Ask the Experts
October 30, 2013

What is a Soft Solder Joint?

We place many surface mount connectors. One of the methods of inspection is testing the sheer strength of the formed joint. Where can we find specifications to determine if the joint meets any standard for sheer strength. When force is applied to a pin using a metal probe and the pin moves, our customer rejects it calling it a "soft solder" joint. Is there such a thing as "soft solder." And if so what is the method of determining soft solder?


Expert Panel Responses

According to Howard Manko, Solders and Soldering, page 142, theJoint strength of a lap solder joint is ((Length of the joint x yield strengthof the solder x the Width of the lead) or stated differently Strength = s x critical area where s is in either shear or tensionaccording to the configuration. From table 5-3 the shear strength of 63/37 is 5400 psi, theshear strength of 95Sn5AG is 6000 psi therefore using a lead of .020" wide and.10" long the formula from above the answer for tin/lead is 10.8# and for thelead free is 12#. When applying forces with a probe, consider the size of theprobe and size of your hand and the size of your forearm, and you are probablyapplying over 1000# of force to that solder joint, no wonder it moves. The strength of the solder is only that ,the strength of the joint,and it is good for comparative purposes only. Solder joints don't fail thatway, they fail by fatigue and stress loading, elastic failures. These elementsare tested using thermal cycling and or comparison of Coefficient of thermalexpansion and such. Soft solder is any solder that melts below 800F, above thattemperature the process is brazing and above those temperature the process iswelding. Probing the solder joint is not the way to test whether a solderjoint is good or bad as this is a bad practice and should be avoided. I hope thisinformation is useful and anyone wants to discuss this further, please contactme at your convenience.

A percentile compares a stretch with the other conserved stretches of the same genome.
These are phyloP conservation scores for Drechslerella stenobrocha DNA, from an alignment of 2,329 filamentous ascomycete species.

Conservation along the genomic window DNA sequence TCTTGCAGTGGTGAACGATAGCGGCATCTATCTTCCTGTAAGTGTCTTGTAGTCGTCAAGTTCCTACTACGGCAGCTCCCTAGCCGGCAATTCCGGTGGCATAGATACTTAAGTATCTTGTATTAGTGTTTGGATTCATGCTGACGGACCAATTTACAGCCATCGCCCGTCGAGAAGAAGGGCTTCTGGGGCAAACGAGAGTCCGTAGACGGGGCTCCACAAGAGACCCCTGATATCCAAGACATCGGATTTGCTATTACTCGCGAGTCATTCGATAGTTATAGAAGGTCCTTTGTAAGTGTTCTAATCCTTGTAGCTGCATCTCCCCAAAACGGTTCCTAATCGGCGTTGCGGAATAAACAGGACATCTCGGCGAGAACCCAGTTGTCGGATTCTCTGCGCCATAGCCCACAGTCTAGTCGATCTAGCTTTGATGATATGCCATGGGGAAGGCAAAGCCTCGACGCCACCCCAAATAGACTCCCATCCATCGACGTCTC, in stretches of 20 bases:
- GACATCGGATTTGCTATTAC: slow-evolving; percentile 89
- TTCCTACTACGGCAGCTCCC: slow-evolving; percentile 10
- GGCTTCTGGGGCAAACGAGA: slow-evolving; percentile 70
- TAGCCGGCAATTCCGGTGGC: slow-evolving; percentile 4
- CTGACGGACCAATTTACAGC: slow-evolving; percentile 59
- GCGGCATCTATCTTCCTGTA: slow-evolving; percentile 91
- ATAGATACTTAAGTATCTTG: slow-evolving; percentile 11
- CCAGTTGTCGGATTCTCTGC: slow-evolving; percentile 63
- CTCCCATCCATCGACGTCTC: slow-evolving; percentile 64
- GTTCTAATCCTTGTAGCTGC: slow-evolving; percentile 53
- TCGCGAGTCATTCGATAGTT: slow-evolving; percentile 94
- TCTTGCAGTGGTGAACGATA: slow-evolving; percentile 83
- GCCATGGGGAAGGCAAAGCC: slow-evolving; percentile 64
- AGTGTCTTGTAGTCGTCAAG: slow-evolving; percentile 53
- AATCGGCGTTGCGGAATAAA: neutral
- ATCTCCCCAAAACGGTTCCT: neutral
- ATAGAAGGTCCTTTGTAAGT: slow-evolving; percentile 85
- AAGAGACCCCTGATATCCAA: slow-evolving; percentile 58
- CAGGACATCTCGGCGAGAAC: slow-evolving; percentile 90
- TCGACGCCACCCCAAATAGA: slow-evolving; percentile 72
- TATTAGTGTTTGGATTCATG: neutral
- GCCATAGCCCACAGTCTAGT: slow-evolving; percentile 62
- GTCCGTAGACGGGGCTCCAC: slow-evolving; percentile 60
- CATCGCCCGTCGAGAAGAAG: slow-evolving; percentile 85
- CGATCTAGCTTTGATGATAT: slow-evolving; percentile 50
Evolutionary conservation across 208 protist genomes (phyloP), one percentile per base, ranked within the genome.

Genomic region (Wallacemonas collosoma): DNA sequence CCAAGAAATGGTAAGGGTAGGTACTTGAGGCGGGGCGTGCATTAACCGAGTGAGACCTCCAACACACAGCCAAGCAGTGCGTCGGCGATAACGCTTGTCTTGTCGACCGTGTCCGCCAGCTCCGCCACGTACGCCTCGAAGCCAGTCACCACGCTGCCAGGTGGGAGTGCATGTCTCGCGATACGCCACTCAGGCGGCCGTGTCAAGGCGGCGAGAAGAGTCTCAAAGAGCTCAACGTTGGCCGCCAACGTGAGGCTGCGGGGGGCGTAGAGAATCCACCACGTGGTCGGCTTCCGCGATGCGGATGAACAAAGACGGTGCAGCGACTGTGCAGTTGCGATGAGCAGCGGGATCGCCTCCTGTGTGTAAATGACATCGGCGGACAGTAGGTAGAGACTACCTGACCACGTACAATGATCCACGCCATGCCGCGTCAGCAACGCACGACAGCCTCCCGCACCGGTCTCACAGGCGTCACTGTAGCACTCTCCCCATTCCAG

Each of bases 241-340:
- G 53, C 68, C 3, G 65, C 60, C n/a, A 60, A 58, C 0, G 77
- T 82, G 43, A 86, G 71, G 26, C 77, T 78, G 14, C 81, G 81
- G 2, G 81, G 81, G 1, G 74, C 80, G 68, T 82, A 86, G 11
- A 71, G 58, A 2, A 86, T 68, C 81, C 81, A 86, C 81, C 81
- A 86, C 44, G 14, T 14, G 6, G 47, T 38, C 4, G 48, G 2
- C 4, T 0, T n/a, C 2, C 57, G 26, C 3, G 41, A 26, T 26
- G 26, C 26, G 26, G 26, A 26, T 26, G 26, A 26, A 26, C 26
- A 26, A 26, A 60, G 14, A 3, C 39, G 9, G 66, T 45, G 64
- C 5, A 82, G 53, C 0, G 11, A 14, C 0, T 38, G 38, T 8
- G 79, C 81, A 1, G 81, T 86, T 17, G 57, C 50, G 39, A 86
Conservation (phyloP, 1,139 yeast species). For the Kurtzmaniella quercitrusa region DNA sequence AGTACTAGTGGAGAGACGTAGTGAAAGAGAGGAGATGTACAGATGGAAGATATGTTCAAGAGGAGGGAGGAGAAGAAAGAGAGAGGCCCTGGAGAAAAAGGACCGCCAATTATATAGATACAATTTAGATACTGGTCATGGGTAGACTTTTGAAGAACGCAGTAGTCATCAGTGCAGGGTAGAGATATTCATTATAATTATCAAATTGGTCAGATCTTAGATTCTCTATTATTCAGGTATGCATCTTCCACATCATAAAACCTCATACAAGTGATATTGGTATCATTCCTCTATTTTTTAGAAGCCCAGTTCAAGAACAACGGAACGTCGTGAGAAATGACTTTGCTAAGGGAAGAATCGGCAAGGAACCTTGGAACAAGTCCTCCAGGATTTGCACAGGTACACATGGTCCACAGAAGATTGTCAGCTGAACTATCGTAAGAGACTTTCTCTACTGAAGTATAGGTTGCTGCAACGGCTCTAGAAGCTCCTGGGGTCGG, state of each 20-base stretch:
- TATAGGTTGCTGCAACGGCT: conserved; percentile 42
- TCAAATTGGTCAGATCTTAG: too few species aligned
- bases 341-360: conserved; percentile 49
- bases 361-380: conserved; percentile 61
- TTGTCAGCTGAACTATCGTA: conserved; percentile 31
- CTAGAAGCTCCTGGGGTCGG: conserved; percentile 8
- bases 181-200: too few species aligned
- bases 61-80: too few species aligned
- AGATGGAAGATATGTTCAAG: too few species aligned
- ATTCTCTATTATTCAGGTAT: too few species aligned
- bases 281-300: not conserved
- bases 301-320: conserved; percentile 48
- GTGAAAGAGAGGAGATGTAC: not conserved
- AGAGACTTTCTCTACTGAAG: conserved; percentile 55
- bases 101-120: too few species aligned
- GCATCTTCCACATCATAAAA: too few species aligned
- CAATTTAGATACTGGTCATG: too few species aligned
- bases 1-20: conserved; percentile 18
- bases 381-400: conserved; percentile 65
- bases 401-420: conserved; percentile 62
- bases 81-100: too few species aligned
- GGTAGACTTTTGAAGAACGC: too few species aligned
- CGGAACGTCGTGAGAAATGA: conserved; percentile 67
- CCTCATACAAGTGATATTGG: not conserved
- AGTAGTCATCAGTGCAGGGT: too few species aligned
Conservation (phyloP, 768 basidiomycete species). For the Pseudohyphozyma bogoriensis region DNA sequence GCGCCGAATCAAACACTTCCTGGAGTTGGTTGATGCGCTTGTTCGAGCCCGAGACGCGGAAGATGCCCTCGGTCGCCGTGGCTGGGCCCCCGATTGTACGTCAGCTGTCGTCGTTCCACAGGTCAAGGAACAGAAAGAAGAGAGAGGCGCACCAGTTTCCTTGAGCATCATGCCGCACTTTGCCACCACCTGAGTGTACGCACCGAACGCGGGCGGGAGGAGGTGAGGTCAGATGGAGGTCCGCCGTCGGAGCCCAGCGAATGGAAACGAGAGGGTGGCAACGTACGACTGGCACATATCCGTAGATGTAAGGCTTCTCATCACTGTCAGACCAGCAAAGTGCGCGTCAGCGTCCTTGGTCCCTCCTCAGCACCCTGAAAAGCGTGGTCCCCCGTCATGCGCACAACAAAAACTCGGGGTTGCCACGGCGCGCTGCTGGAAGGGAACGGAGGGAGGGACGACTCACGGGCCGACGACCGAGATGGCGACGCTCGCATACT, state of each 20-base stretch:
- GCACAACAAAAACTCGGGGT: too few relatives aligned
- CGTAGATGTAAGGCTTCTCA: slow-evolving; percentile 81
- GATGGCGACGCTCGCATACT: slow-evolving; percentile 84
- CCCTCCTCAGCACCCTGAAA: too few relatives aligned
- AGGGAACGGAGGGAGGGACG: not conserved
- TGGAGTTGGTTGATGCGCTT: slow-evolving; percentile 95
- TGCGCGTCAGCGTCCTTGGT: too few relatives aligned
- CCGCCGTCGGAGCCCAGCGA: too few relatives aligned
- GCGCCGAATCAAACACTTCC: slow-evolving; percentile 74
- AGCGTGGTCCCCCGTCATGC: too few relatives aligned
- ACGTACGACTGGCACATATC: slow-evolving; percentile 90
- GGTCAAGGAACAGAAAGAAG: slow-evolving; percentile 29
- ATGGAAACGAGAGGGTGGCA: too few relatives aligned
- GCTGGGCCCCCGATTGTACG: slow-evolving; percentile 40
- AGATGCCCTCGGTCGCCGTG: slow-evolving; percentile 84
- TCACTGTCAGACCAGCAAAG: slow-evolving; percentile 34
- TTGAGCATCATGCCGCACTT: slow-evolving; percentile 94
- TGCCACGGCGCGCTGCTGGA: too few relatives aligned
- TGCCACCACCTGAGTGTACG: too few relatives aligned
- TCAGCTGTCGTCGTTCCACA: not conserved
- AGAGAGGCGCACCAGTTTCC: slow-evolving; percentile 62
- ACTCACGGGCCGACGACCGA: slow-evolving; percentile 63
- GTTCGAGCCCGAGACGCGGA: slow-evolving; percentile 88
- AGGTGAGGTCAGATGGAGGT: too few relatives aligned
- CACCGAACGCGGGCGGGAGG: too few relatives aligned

Leo Lambert
Vice President, Technical Director
EPTAC Corporation
At EPTAC Corporation, Mr. Lambert oversees content of course offerings, IPC Certification programs and provides customers with expert consultation in electronics manufacturing, including RoHS/WEEE and lead free issues. Leo is also the IPC General Chairman for the Assembly/Joining Process Committee.
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